Linda Jones | The American Ceramic Society

Linda Jones

Jones_Linda_125x148Linda E. Jones is Professor of Engineering, Vice President and Head of the New York State College of Ceramics at Alfred University.  

She took a B.S. in Chemistry and began her early career in the aerospace industry, designing and fabricating rocket propellants. This experience led her to pursue both her M.S. and Ph.D. at Penn State in the field of Fuel Science. Her research involved the study of composite materials that house and control highly energetic fuels. After completing her Ph.D., she worked in the field of hypervelocity flight and the design and fabrication of lightweight oxidation resistant carbon and ceramic matrix composites. Dr. Jones returned to Penn State joining the Center for Advanced Materials where she was engaged in the NASA Hi-Temp program and the study of the creep behavior of sapphire fiber. Her research interests were tempered only by her desire to return to academia to teach. In 1991, she took an assistant professor position in the department of ceramic engineering at Alfred University. At Alfred University, she rose through the ranks becoming Full Professor and Department Chair of Materials Science and Engineering. During this period, she became increasingly interested in innovative and effective pedagogy particularly as it influences the engagement of women and underrepresented individuals in the study of engineering.

In 2005, Dr. Jones joined the faculty of Smith College as the Rosemary Bradford Hewlett ’40 Professor of Engineering and Director of the Picker Engineering Program.  The program is the nation’s only accredited engineering program at an all women’s institution. The position was perfectly suited to her interests in STEM education and desire to increase diversity in STEM disciplines. She advocated for a learner-centered engineering education integrated in a liberal arts educational experience. She took this new program through the process of building the curriculum, faculty and staff and she shepherded an unranked undergraduate program to a national ranking and ABET accreditation.

In 2010, she returned to Alfred University where she is responsible for the New York State College of Ceramics at Alfred University that is a statutory college of the State University of New York. The College is comprised of the School of Art and Design, the Inamori School of Engineering, Scholes Library, and the Schein-Joseph Museum (and its associated collections). This is an institution that she values because of its unique place in the ceramic arts and ceramic engineering science worlds. The curriculum juxtaposes the arts, sciences and engineering and affords students the opportunity to work in all fields of study. Her work in the College of Ceramics is motivated by her belief that creativity leads to innovation and access to technology and new media informs the arts. Educating both artists and engineers in one educational community using hands on learning as a primary educational tool shapes students uniquely. In addition to her management responsibilities, she is very proud of her role as the advisor for all students seeking a double degree that is the BFA in art and B.S. in engineering.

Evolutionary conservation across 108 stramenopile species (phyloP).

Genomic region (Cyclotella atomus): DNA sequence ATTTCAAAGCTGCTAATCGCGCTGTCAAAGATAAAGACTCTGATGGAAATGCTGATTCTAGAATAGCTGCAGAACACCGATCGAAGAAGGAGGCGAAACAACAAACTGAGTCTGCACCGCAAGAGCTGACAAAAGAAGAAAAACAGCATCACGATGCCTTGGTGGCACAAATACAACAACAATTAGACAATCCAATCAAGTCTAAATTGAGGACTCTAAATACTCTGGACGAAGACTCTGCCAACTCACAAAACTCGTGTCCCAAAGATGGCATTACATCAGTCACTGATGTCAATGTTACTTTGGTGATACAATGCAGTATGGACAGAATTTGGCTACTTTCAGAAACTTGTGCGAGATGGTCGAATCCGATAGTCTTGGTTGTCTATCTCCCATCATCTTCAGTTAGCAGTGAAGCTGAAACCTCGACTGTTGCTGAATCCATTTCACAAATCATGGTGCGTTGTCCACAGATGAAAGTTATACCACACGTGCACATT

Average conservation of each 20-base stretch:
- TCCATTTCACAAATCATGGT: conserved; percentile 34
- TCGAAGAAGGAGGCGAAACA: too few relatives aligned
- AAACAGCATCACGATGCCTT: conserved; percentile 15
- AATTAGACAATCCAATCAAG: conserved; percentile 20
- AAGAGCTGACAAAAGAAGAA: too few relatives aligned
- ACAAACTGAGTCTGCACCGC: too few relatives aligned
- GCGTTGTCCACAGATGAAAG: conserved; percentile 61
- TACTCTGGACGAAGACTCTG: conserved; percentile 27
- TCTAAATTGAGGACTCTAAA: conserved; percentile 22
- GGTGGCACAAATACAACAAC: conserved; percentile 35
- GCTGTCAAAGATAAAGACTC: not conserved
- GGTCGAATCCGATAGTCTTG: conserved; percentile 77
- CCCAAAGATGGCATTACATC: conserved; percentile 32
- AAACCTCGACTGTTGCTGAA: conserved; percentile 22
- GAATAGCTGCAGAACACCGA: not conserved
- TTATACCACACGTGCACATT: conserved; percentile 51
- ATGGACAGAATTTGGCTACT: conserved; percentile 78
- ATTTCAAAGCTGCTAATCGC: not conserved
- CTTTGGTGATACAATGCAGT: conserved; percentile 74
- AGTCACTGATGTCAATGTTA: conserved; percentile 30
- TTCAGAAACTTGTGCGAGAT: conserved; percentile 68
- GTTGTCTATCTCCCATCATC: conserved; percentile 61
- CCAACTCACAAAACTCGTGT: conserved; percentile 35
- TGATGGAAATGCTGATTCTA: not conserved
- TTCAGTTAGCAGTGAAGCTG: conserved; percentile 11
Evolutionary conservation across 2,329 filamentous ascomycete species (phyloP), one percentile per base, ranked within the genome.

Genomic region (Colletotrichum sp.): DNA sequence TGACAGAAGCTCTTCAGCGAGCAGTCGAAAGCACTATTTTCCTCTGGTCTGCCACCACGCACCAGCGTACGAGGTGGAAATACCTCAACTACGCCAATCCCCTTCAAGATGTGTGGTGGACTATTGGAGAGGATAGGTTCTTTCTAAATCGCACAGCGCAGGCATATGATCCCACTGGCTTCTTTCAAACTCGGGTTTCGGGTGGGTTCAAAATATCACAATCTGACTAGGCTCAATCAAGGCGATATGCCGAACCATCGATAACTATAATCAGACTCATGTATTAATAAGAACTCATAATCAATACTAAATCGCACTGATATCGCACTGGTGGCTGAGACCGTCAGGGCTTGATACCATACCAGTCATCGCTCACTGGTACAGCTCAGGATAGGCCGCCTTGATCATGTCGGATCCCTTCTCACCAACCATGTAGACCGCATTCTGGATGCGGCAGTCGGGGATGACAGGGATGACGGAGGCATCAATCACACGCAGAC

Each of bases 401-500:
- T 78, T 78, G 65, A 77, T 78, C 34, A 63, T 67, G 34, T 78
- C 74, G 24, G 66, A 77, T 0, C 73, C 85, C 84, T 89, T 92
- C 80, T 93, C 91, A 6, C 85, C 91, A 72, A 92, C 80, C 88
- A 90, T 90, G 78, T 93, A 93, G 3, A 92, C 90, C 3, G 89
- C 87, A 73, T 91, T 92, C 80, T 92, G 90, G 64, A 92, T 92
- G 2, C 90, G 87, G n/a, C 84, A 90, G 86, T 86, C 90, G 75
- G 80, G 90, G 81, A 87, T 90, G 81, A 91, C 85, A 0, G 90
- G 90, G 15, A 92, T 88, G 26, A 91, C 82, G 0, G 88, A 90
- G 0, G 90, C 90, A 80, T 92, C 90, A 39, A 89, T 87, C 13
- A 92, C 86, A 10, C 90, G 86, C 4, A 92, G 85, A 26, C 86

Her current research focus is the structure-properties relationships of novel forms of carbons and carbides used in energy applications and she continues to study high temperature decomposition behavior of materials including glass. She has 82 publications in these areas and has given over 110 national and international presentations. She has been named the American Carbon Society’s Graffin Lecturer.  She serves on the American Carbon Society’s executive board. She is actively involved in the European and Asian Carbon Society. She is a Fellow of The American Ceramic Society. She has edited one book and received 7 Teaching Awards including the State University of New York’s Chancellors Award for Teaching Excellence. In addition, Linda was also recognized by the State of New York as a SUNY Research Scholar for her work on high temperature materials.